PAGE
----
Lynne Murphy m.l.murphy at SUSSEX.AC.UK
Sat Jan 16 01:04:48 UTC 2010

Am starting to research the use of Anglo-Saxon as in this quotation (via

#  "  Germany and especially France have fought long and hard against the
anglo-saxon model of unfettered and weakly regulated free market capitalism
for the past 30 years, and as a consequence of which have seen their
economic power diminish in relative terms as the anglo-saxon capitalism
model was adopted world-wide following the collapse of the Soviet Union. "
?   GuruFocus Updates

or in Andersen's 'Discursive Analytical Strategies':

"The worst thing to do [in referring to Foucault] is to allude to Dreifuss
[I think this has gotta mean Dreyfus!] and Rabinow; then, one is
characterised as an 'Anglo-Saxon' (which is not a distinguished trait)."

There's no suitable definition in any of the Wordnik sources, though many
of the quotations available there use this sense--i.e. relating to the
(contemporary) values/traditions of the UK & US + other anglophonic

OED has a 2009 draft entry, but not exactly this sense. The closest is the
use you'd find in 'WASP':
    b. Rhetorically: designating people of English (or British) heritage or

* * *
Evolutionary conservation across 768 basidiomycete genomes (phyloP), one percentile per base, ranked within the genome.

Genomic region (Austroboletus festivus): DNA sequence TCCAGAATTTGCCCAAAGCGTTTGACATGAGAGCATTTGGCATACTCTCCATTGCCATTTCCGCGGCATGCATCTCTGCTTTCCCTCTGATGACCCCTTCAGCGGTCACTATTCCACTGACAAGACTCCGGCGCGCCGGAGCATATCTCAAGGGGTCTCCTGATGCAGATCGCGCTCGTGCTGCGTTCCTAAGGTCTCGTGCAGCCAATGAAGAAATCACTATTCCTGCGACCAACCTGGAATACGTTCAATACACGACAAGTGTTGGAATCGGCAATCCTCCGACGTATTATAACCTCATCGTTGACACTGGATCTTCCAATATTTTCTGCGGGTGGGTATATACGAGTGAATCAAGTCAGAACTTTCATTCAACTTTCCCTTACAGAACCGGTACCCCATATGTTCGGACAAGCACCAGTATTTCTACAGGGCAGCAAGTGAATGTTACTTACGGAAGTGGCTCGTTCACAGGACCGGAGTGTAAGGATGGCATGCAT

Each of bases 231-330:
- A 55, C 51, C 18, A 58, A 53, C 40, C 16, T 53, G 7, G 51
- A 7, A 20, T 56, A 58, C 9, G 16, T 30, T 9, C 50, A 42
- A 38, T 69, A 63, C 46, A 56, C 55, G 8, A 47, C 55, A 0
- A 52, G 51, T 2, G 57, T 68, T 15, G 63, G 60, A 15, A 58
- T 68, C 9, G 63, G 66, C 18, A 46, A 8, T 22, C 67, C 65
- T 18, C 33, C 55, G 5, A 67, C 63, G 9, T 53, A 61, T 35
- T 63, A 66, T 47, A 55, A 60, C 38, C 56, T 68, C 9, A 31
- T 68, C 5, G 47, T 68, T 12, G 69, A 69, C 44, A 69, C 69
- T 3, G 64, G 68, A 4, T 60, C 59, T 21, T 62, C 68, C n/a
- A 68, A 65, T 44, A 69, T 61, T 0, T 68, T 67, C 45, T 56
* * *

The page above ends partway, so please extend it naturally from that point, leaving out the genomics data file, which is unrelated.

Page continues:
descent, or (more generally) of Germanic origin; of or relating to such

It seems to be used widely to discuss economic, political and legal
systems, though I first came across it in French students' comparing
neo/post-Gricean (Anglo-Saxon, they say) pragmatics to French.

Having a hard time researching how far this goes back, as I get overwhelmed
by stuff that refers to the Angles and the Saxons.  Just wondering if
anyone else has experience of this term that might help me to narrow my
search a bit--or other anecdotes about its use and suggestions.


Dr M Lynne Murphy
Senior Lecturer in Linguistics
Arts B357
University of Sussex
Brighton BN1 9QN

phone: +44-(0)1273-678844

The American Dialect Society -

More information about the Ads-l mailing list